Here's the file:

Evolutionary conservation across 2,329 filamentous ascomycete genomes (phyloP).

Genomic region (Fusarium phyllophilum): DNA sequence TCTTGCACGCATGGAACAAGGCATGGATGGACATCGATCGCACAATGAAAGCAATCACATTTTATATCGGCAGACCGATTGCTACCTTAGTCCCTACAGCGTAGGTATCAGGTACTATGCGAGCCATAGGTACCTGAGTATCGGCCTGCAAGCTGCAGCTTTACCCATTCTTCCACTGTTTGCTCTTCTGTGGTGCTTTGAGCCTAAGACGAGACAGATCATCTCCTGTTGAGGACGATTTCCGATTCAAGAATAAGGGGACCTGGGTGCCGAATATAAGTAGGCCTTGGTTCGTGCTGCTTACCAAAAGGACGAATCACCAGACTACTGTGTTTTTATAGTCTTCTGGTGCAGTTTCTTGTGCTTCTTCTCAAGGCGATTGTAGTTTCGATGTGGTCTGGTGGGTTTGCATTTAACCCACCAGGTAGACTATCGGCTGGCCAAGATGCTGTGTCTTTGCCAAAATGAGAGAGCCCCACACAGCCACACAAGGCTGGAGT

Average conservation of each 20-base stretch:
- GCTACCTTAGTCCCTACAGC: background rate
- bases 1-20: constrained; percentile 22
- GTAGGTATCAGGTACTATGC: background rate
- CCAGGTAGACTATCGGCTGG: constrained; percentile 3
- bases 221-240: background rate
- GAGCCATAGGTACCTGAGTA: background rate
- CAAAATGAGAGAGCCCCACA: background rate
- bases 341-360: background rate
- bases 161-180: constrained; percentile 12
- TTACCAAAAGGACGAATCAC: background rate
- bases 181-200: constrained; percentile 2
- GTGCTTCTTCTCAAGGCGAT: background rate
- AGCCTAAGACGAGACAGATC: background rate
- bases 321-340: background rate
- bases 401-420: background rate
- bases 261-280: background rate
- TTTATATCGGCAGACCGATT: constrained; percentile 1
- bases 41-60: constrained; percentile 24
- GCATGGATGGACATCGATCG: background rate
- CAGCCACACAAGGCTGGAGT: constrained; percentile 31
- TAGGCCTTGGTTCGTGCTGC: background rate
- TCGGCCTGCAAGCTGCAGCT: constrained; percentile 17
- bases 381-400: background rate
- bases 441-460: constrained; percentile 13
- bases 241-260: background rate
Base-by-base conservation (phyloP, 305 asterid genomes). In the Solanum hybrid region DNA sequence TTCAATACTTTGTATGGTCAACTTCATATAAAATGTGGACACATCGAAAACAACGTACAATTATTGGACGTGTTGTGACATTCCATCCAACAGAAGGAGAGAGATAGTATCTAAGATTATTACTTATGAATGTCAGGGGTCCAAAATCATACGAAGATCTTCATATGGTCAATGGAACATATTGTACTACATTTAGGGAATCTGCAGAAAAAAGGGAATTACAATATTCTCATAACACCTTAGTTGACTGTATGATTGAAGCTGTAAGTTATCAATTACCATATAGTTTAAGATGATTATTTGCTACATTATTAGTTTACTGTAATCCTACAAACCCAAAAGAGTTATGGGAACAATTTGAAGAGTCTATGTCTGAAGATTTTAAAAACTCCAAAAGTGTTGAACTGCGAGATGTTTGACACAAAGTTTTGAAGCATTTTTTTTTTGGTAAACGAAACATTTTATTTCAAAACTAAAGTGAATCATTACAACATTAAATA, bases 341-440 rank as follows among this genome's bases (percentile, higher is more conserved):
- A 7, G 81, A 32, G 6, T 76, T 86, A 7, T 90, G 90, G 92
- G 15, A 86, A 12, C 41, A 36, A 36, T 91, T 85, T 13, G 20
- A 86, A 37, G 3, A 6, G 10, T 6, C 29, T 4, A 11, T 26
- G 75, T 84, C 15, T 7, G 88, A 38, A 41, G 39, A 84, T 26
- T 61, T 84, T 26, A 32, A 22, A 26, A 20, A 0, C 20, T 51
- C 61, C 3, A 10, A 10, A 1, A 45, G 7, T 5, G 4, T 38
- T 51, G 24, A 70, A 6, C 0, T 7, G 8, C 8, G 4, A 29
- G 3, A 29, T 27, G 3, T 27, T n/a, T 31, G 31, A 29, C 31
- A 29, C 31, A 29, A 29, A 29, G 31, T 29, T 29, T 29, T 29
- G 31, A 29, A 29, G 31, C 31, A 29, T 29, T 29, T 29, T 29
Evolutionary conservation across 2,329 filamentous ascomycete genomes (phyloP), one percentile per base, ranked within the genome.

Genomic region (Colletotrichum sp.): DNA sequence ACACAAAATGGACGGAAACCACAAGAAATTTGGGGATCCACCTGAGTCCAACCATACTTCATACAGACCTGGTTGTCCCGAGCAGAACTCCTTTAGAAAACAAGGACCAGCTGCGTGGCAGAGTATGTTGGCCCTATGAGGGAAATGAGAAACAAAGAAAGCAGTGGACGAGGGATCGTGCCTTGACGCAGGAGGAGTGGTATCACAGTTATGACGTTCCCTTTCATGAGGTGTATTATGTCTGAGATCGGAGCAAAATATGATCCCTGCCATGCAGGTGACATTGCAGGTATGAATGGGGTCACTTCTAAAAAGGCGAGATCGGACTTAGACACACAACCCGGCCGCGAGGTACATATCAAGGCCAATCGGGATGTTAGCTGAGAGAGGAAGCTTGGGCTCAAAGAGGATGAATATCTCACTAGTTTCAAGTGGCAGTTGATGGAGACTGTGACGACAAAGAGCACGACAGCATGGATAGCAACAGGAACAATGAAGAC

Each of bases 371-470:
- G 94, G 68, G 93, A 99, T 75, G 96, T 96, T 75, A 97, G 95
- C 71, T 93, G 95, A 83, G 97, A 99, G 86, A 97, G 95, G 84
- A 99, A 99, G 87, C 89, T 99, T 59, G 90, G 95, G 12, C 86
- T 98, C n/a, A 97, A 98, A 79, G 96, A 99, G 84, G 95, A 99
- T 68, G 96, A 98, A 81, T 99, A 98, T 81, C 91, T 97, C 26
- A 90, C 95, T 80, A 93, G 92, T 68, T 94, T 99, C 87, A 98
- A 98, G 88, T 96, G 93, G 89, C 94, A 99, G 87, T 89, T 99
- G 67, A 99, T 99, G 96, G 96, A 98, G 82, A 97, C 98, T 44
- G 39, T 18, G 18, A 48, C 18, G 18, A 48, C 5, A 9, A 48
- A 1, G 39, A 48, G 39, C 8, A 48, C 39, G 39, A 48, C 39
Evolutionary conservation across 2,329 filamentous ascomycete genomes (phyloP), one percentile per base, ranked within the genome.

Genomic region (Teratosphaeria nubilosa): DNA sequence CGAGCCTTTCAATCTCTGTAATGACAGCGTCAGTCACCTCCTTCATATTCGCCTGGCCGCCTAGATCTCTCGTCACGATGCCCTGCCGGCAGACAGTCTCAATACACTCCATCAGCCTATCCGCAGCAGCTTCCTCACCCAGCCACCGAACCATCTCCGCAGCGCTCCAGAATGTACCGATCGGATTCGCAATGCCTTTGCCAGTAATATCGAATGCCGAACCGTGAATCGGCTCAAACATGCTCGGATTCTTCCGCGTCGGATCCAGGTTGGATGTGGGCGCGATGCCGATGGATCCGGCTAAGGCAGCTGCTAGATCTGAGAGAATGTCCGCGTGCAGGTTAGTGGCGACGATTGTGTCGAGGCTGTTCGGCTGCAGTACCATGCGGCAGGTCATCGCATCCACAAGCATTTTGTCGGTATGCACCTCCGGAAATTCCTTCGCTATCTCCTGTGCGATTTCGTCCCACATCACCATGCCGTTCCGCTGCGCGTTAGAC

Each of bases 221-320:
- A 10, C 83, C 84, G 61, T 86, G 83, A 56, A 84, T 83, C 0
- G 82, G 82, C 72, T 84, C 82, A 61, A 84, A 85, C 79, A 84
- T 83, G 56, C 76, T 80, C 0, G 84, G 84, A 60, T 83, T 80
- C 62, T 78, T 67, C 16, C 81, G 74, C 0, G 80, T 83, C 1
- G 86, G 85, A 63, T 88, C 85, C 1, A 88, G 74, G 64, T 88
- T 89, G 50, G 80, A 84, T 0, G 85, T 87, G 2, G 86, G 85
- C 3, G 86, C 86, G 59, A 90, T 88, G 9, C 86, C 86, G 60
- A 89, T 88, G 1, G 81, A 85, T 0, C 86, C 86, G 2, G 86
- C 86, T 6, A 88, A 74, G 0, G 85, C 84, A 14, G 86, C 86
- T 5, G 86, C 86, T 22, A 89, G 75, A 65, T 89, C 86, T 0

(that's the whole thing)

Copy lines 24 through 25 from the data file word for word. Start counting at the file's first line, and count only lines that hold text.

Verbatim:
- TAGGCCTTGGTTCGTGCTGC: background rate
- TCGGCCTGCAAGCTGCAGCT: constrained; percentile 17